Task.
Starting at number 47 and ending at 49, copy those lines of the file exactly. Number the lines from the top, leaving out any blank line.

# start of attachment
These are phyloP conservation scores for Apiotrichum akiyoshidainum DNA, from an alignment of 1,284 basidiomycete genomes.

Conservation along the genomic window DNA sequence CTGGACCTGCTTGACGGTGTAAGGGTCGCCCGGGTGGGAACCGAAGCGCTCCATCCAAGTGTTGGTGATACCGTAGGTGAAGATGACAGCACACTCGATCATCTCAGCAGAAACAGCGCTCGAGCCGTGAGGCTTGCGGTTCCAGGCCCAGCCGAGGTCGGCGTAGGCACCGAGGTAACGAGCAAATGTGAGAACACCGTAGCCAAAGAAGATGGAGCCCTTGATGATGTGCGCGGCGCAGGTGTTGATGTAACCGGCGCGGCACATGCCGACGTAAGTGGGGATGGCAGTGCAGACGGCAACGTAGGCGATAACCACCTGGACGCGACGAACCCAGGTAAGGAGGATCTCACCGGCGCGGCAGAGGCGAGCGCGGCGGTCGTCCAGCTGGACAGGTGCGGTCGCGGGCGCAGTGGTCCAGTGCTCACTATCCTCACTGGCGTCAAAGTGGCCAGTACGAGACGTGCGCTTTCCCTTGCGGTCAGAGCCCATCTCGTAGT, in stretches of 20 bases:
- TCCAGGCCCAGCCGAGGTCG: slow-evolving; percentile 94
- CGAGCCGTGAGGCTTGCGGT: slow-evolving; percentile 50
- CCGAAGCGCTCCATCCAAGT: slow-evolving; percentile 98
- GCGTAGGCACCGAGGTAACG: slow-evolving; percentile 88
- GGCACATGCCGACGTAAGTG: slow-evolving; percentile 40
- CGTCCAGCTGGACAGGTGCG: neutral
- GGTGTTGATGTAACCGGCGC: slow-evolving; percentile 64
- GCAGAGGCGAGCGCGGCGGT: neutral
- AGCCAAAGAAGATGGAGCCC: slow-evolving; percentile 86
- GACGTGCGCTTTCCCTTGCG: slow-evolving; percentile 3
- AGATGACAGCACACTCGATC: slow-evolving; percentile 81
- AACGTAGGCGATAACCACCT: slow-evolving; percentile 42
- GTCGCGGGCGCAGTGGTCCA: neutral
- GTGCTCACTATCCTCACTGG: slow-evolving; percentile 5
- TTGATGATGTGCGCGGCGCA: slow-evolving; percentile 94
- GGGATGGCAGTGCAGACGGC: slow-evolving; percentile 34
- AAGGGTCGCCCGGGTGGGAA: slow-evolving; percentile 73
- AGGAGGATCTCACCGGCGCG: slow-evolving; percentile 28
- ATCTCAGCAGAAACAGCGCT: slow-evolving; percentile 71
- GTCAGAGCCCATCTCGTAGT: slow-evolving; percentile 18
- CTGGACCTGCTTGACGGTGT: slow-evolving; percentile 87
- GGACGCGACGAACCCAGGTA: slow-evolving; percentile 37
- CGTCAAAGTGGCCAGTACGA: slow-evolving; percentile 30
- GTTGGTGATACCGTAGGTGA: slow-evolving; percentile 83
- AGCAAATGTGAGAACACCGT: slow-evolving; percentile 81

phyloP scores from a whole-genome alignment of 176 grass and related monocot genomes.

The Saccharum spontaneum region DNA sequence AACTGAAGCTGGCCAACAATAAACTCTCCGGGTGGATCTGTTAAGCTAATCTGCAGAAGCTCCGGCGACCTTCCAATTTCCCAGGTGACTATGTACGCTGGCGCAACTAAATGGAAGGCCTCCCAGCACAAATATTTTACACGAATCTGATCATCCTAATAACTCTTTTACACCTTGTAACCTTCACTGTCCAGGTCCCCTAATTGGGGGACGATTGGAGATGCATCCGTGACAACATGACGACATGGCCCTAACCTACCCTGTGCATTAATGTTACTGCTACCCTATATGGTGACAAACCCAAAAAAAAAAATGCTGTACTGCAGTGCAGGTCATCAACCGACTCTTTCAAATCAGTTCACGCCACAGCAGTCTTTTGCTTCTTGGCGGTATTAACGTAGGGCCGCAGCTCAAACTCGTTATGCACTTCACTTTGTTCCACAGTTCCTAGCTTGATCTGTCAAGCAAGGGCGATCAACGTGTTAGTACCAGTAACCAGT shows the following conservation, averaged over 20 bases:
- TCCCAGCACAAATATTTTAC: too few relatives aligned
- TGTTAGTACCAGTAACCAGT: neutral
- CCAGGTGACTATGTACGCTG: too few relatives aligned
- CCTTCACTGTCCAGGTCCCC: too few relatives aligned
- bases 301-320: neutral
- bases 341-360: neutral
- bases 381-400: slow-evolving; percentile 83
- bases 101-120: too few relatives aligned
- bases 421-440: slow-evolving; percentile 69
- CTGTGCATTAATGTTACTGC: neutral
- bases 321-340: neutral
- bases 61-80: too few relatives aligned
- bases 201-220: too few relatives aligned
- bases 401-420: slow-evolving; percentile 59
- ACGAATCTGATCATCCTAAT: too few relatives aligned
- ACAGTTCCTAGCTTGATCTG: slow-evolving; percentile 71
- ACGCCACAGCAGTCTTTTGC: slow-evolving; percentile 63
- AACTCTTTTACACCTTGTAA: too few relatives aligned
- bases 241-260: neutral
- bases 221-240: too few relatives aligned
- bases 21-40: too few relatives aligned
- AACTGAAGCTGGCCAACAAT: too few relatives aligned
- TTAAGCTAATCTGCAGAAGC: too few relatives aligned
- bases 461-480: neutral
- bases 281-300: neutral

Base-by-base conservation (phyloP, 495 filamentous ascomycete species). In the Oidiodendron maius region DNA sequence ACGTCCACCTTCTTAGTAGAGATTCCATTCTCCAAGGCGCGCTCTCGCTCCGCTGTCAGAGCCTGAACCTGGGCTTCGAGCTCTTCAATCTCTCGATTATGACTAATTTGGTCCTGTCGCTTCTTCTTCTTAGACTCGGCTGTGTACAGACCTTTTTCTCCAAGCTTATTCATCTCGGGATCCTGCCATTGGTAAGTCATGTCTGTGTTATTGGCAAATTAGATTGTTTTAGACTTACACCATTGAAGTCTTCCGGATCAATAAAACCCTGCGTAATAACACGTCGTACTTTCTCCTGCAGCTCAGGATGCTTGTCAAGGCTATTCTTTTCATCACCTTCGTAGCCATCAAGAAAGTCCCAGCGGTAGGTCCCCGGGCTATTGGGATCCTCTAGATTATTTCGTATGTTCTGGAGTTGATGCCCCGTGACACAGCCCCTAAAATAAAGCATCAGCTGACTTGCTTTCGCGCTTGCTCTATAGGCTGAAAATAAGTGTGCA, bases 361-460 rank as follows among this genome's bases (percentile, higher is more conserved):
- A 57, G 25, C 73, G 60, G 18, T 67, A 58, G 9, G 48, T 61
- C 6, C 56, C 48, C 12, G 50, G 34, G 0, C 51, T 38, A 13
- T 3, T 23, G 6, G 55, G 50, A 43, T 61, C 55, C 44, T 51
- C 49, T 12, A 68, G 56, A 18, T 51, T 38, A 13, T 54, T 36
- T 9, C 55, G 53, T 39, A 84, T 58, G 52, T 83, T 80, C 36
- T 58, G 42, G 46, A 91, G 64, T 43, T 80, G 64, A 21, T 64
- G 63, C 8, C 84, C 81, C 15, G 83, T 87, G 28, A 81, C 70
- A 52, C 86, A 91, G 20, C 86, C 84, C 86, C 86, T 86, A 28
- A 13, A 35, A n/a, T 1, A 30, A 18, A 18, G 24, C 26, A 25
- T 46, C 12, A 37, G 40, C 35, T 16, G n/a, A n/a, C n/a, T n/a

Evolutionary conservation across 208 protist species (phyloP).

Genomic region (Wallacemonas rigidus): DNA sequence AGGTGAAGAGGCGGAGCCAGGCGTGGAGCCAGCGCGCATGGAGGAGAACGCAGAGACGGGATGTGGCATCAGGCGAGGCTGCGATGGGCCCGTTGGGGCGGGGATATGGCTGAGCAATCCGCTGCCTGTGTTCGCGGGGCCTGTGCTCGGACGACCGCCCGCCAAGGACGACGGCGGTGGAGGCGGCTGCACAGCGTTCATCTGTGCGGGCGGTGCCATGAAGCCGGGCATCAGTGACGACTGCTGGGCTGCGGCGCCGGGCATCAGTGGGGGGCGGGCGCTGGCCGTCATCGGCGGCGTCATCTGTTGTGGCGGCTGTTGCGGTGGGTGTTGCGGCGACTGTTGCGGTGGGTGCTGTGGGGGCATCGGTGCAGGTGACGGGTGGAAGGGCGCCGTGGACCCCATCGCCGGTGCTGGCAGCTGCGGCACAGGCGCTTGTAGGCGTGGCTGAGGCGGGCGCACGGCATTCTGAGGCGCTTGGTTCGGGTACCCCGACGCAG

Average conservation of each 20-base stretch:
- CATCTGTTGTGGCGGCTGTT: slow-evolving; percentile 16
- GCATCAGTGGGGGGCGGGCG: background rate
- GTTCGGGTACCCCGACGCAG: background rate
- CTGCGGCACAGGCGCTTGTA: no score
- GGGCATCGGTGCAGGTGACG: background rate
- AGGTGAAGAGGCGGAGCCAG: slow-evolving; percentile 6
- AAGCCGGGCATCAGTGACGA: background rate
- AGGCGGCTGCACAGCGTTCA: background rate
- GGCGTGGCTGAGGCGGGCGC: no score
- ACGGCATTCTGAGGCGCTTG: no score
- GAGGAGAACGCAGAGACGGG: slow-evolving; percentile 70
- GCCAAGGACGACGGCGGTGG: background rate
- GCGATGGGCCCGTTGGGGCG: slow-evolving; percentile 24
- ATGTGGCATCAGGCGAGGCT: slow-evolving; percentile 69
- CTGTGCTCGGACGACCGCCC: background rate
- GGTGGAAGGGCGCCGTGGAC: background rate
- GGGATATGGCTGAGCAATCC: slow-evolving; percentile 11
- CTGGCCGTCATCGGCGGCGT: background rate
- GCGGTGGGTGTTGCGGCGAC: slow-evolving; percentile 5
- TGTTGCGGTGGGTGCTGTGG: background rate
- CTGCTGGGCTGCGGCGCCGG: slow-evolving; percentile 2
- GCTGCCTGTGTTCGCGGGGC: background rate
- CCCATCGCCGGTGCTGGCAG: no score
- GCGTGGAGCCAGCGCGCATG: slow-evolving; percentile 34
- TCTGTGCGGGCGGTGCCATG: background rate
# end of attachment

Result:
- AACTCTTTTACACCTTGTAA: too few relatives aligned
- bases 241-260: neutral
- bases 221-240: too few relatives aligned